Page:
9. 9. Physical, social and environmental causes Health, Disease, Injuries or Death Behavioral Causes Health-care environmental causes
  10. 10.  intentionally most dramatic (automobile, gun)  Unintentionally most dramatic (toxic substances, slippery surface)  Less dramatic , but no less lethal (DI, smoking, alcohol, inactivity)
  11. 11.  behaviour remains a critical mediator of the relationships between environmental measures and health outcomes.  improvement of the socioeconomic condition is accompanied by a shift in mortality  the three most important predictors of infant mortality rates were households sanitation, literacy rate, and safe water.
  12. 12.  Genes, via their influences on morphology and physiology, create a framework within which the environment acts to shape the behavior of an individual.  Genes also create the scaffold for learning, memory, and cognition that can be used in shaping behavior.  The environment can affect morphological and physiological development; in turn behavior develops as a result of that mechanism.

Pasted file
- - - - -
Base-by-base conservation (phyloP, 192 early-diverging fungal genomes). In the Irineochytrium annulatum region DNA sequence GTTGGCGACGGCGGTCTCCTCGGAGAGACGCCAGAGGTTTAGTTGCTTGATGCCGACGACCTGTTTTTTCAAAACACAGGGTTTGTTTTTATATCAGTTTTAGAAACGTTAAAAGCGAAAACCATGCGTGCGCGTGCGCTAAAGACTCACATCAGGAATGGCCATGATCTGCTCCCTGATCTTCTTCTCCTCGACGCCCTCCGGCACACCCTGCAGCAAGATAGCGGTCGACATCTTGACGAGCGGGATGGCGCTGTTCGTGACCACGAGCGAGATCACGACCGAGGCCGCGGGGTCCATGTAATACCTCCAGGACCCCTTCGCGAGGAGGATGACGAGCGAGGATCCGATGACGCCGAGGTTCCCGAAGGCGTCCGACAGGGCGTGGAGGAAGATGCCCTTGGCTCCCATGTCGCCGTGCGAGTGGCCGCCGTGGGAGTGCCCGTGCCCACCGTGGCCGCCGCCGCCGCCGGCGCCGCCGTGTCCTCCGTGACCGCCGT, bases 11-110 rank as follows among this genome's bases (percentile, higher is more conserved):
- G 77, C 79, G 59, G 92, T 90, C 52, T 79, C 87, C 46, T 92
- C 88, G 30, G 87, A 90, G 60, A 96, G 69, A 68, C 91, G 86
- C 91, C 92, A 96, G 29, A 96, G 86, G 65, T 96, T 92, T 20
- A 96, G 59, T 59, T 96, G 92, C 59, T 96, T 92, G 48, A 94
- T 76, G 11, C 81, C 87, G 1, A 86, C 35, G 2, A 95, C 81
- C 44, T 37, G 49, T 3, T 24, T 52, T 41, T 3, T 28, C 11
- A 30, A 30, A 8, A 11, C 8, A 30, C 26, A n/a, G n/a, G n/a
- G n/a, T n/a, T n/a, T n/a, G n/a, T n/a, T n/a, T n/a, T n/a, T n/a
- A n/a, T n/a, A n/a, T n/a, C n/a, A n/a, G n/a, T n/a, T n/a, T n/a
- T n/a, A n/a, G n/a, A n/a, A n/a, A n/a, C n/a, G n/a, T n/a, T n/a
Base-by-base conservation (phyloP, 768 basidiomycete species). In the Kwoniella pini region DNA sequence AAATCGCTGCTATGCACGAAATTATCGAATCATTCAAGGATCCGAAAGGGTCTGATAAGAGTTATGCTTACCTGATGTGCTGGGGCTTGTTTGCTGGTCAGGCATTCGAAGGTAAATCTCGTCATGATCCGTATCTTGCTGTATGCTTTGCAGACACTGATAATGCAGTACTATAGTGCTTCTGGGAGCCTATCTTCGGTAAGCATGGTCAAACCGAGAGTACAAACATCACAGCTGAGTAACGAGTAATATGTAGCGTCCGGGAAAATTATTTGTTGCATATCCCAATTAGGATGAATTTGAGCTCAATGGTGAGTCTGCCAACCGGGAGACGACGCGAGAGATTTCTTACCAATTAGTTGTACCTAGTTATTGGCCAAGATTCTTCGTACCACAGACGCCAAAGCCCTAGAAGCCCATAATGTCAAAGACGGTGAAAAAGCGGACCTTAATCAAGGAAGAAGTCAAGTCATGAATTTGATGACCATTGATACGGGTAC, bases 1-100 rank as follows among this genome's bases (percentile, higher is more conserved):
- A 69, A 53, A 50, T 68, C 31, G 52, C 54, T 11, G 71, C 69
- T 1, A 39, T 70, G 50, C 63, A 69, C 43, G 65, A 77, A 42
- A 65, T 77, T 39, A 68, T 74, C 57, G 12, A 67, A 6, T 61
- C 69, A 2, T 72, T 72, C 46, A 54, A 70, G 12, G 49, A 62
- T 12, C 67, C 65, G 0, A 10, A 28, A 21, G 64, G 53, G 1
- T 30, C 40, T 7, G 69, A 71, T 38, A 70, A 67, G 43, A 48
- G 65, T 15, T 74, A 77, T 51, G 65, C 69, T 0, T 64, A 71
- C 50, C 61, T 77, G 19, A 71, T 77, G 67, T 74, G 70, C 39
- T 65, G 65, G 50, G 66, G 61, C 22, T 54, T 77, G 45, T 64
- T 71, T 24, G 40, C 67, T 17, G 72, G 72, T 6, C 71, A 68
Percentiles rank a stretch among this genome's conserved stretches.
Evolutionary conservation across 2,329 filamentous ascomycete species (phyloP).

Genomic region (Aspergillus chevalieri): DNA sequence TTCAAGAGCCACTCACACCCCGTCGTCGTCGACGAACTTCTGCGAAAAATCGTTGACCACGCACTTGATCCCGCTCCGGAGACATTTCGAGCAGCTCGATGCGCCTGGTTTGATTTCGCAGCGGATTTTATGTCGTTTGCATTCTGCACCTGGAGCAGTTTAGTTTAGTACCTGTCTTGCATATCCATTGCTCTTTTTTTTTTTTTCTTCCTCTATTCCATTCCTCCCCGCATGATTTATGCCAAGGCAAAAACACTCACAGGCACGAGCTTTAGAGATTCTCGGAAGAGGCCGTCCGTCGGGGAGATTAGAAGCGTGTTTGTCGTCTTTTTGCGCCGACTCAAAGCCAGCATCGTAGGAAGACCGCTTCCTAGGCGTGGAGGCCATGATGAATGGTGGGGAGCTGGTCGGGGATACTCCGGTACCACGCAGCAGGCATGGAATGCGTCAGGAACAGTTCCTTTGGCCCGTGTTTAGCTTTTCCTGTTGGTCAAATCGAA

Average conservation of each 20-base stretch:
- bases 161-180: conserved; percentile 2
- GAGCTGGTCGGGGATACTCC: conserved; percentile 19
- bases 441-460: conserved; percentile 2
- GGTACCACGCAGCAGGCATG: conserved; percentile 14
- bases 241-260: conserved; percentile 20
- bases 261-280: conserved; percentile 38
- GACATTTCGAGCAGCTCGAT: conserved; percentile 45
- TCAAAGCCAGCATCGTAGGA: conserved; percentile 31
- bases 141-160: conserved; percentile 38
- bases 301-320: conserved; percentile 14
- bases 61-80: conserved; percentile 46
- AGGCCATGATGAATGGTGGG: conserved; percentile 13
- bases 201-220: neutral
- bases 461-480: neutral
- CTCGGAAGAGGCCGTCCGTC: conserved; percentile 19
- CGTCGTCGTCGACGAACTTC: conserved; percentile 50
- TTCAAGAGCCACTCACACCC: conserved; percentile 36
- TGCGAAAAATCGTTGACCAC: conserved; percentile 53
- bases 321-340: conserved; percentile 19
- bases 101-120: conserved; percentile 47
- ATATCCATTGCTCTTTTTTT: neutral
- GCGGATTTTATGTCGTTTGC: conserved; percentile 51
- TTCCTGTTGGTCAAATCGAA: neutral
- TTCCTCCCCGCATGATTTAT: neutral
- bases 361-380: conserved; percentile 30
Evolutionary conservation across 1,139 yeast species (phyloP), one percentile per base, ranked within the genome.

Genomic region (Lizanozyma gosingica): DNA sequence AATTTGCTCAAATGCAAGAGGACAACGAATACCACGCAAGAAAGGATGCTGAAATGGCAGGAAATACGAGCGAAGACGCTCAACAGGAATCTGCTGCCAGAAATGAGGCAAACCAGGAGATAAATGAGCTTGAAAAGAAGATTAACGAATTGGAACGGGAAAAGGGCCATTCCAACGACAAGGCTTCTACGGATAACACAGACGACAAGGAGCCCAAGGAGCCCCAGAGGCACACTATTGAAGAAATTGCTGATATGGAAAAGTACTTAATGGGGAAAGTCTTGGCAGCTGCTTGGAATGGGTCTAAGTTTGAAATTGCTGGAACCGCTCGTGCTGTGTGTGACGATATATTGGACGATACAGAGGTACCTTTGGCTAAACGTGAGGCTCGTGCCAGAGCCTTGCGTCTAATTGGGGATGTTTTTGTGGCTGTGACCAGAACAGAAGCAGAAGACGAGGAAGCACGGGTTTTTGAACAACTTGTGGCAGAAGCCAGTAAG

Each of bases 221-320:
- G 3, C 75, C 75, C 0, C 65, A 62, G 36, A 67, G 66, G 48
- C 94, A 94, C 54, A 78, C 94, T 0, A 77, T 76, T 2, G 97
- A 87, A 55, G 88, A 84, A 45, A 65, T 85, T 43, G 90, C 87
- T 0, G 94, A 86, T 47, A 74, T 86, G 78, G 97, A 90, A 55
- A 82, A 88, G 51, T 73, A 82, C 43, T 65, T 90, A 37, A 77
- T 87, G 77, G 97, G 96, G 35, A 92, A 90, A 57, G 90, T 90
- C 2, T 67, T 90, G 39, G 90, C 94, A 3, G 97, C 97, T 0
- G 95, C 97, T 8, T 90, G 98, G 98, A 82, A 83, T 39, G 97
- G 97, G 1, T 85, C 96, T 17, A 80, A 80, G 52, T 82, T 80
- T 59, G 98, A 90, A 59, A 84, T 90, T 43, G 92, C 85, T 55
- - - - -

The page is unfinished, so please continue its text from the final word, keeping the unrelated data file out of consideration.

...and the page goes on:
13. 13.  Predisposing factors  Enabling factors  Reinforcing factors
  14. 14. 13 1 6 11 12 7 14 2 5 8 4 10 15 3 9
  15. 15. 1- Educational strategies inform and educate the public about issues of concern such as :  the dangers of drug misuse,  the benefits of automobile restraints,  the relationship of maternal alcohol consumption to foetal alcohol syndrome.  …..
  16. 16. 2- Automatic-protective strategies are directed at controlling environmental variables, that minimize the need for individual decisions in structuring each behaviour, such as:  milk pasteurization,  fluoridation,  infant immunizations, and  the burning of marijuana crops.  ……………….